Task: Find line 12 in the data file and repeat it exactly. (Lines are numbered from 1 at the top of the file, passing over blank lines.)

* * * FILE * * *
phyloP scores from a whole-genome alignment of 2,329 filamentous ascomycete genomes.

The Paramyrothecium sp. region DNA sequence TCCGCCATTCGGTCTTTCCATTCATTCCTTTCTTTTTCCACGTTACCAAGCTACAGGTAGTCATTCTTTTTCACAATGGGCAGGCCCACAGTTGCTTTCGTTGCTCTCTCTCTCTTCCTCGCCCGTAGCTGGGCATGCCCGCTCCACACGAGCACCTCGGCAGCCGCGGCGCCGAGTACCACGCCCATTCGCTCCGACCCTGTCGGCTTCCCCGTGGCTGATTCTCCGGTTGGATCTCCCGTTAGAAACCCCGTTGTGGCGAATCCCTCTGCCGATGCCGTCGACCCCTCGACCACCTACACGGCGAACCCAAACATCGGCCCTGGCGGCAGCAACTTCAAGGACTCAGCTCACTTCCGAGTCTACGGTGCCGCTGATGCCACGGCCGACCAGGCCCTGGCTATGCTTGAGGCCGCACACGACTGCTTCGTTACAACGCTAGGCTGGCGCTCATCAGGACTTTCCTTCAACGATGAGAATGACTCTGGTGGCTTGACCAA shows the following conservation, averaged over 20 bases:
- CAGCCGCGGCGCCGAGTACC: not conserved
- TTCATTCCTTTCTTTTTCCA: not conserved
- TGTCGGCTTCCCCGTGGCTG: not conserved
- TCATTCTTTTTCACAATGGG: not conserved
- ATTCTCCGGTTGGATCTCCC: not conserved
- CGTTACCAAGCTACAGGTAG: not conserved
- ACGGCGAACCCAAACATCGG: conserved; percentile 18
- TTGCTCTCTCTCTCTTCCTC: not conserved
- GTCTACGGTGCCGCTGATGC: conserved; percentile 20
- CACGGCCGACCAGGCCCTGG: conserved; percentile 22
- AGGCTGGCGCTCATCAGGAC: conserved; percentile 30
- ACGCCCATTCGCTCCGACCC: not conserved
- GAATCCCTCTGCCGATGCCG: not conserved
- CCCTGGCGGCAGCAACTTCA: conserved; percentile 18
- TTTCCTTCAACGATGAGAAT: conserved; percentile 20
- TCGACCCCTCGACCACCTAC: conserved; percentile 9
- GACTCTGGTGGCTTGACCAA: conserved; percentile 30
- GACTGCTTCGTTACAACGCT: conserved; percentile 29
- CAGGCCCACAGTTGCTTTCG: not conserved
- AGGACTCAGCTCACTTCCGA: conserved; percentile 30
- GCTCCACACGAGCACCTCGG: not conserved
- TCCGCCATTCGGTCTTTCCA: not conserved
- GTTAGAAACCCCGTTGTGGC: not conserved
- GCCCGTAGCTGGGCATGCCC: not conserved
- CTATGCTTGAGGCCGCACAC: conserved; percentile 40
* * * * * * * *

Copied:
- CACGGCCGACCAGGCCCTGG: conserved; percentile 22